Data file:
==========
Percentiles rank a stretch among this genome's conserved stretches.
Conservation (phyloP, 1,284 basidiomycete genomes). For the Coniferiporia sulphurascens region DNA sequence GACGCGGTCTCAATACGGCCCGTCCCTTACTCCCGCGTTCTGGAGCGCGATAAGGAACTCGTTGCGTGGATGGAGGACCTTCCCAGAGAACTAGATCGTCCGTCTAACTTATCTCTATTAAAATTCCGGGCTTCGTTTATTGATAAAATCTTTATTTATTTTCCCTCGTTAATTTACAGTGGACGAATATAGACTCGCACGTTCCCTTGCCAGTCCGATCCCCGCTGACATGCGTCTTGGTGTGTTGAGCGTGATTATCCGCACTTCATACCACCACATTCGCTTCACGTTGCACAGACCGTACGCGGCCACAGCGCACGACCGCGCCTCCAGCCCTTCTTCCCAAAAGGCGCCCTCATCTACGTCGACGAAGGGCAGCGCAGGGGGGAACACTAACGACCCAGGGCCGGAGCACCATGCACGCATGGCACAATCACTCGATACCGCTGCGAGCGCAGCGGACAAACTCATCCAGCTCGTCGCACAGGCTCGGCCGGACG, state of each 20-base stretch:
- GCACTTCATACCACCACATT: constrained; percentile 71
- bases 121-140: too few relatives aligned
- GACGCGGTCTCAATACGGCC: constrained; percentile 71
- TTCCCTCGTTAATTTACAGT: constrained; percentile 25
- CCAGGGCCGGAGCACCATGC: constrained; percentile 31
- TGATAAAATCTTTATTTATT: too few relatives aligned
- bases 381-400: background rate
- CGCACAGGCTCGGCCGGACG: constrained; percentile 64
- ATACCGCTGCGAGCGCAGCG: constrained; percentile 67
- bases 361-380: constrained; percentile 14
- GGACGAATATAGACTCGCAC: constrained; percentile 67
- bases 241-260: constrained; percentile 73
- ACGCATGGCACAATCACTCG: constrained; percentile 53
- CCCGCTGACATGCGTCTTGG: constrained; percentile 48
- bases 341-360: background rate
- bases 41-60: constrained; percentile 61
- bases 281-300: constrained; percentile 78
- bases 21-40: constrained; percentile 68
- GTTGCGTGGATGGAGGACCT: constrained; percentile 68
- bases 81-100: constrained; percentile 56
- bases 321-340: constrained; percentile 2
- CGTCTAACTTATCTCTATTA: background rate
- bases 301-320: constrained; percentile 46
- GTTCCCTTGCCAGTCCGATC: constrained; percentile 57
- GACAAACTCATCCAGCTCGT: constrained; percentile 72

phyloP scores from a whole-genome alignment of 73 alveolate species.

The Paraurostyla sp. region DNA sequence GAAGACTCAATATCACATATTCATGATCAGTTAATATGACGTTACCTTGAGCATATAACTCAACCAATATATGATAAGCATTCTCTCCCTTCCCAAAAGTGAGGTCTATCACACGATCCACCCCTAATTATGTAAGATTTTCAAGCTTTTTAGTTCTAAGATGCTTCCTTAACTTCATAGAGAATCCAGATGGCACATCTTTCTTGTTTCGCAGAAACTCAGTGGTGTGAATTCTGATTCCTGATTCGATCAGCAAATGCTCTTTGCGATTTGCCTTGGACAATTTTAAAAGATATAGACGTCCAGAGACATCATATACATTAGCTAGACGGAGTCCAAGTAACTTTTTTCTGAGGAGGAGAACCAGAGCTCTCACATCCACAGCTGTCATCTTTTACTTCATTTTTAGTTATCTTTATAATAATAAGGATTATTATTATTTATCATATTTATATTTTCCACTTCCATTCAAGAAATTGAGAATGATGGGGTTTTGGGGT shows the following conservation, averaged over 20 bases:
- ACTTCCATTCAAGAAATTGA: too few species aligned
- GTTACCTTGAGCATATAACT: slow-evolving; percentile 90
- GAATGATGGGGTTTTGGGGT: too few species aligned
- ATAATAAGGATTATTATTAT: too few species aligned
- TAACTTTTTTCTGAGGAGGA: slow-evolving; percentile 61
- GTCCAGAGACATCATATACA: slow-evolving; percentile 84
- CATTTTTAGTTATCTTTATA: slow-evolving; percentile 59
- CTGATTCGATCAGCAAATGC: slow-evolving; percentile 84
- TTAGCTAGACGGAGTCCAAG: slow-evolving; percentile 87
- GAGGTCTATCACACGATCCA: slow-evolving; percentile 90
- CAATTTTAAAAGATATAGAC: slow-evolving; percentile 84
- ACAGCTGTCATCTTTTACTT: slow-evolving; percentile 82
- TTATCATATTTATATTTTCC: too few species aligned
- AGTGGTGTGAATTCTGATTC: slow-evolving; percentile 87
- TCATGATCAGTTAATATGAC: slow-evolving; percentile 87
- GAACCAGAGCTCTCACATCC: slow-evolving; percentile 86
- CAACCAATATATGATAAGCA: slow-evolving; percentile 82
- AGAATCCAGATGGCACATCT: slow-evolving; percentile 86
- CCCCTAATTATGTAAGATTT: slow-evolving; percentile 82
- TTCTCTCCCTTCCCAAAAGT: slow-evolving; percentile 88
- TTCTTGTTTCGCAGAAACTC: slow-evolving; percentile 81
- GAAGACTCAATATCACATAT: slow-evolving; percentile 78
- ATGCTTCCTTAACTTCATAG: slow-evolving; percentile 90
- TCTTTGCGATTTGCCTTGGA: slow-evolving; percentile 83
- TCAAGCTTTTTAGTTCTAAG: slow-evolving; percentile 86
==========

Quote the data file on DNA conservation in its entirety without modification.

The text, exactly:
Percentiles rank a stretch among this genome's conserved stretches.
Conservation (phyloP, 1,284 basidiomycete genomes). For the Coniferiporia sulphurascens region DNA sequence GACGCGGTCTCAATACGGCCCGTCCCTTACTCCCGCGTTCTGGAGCGCGATAAGGAACTCGTTGCGTGGATGGAGGACCTTCCCAGAGAACTAGATCGTCCGTCTAACTTATCTCTATTAAAATTCCGGGCTTCGTTTATTGATAAAATCTTTATTTATTTTCCCTCGTTAATTTACAGTGGACGAATATAGACTCGCACGTTCCCTTGCCAGTCCGATCCCCGCTGACATGCGTCTTGGTGTGTTGAGCGTGATTATCCGCACTTCATACCACCACATTCGCTTCACGTTGCACAGACCGTACGCGGCCACAGCGCACGACCGCGCCTCCAGCCCTTCTTCCCAAAAGGCGCCCTCATCTACGTCGACGAAGGGCAGCGCAGGGGGGAACACTAACGACCCAGGGCCGGAGCACCATGCACGCATGGCACAATCACTCGATACCGCTGCGAGCGCAGCGGACAAACTCATCCAGCTCGTCGCACAGGCTCGGCCGGACG, state of each 20-base stretch:
- GCACTTCATACCACCACATT: constrained; percentile 71
- bases 121-140: too few relatives aligned
- GACGCGGTCTCAATACGGCC: constrained; percentile 71
- TTCCCTCGTTAATTTACAGT: constrained; percentile 25
- CCAGGGCCGGAGCACCATGC: constrained; percentile 31
- TGATAAAATCTTTATTTATT: too few relatives aligned
- bases 381-400: background rate
- CGCACAGGCTCGGCCGGACG: constrained; percentile 64
- ATACCGCTGCGAGCGCAGCG: constrained; percentile 67
- bases 361-380: constrained; percentile 14
- GGACGAATATAGACTCGCAC: constrained; percentile 67
- bases 241-260: constrained; percentile 73
- ACGCATGGCACAATCACTCG: constrained; percentile 53
- CCCGCTGACATGCGTCTTGG: constrained; percentile 48
- bases 341-360: background rate
- bases 41-60: constrained; percentile 61
- bases 281-300: constrained; percentile 78
- bases 21-40: constrained; percentile 68
- GTTGCGTGGATGGAGGACCT: constrained; percentile 68
- bases 81-100: constrained; percentile 56
- bases 321-340: constrained; percentile 2
- CGTCTAACTTATCTCTATTA: background rate
- bases 301-320: constrained; percentile 46
- GTTCCCTTGCCAGTCCGATC: constrained; percentile 57
- GACAAACTCATCCAGCTCGT: constrained; percentile 72

phyloP scores from a whole-genome alignment of 73 alveolate species.

The Paraurostyla sp. region DNA sequence GAAGACTCAATATCACATATTCATGATCAGTTAATATGACGTTACCTTGAGCATATAACTCAACCAATATATGATAAGCATTCTCTCCCTTCCCAAAAGTGAGGTCTATCACACGATCCACCCCTAATTATGTAAGATTTTCAAGCTTTTTAGTTCTAAGATGCTTCCTTAACTTCATAGAGAATCCAGATGGCACATCTTTCTTGTTTCGCAGAAACTCAGTGGTGTGAATTCTGATTCCTGATTCGATCAGCAAATGCTCTTTGCGATTTGCCTTGGACAATTTTAAAAGATATAGACGTCCAGAGACATCATATACATTAGCTAGACGGAGTCCAAGTAACTTTTTTCTGAGGAGGAGAACCAGAGCTCTCACATCCACAGCTGTCATCTTTTACTTCATTTTTAGTTATCTTTATAATAATAAGGATTATTATTATTTATCATATTTATATTTTCCACTTCCATTCAAGAAATTGAGAATGATGGGGTTTTGGGGT shows the following conservation, averaged over 20 bases:
- ACTTCCATTCAAGAAATTGA: too few species aligned
- GTTACCTTGAGCATATAACT: slow-evolving; percentile 90
- GAATGATGGGGTTTTGGGGT: too few species aligned
- ATAATAAGGATTATTATTAT: too few species aligned
- TAACTTTTTTCTGAGGAGGA: slow-evolving; percentile 61
- GTCCAGAGACATCATATACA: slow-evolving; percentile 84
- CATTTTTAGTTATCTTTATA: slow-evolving; percentile 59
- CTGATTCGATCAGCAAATGC: slow-evolving; percentile 84
- TTAGCTAGACGGAGTCCAAG: slow-evolving; percentile 87
- GAGGTCTATCACACGATCCA: slow-evolving; percentile 90
- CAATTTTAAAAGATATAGAC: slow-evolving; percentile 84
- ACAGCTGTCATCTTTTACTT: slow-evolving; percentile 82
- TTATCATATTTATATTTTCC: too few species aligned
- AGTGGTGTGAATTCTGATTC: slow-evolving; percentile 87
- TCATGATCAGTTAATATGAC: slow-evolving; percentile 87
- GAACCAGAGCTCTCACATCC: slow-evolving; percentile 86
- CAACCAATATATGATAAGCA: slow-evolving; percentile 82
- AGAATCCAGATGGCACATCT: slow-evolving; percentile 86
- CCCCTAATTATGTAAGATTT: slow-evolving; percentile 82
- TTCTCTCCCTTCCCAAAAGT: slow-evolving; percentile 88
- TTCTTGTTTCGCAGAAACTC: slow-evolving; percentile 81
- GAAGACTCAATATCACATAT: slow-evolving; percentile 78
- ATGCTTCCTTAACTTCATAG: slow-evolving; percentile 90
- TCTTTGCGATTTGCCTTGGA: slow-evolving; percentile 83
- TCAAGCTTTTTAGTTCTAAG: slow-evolving; percentile 86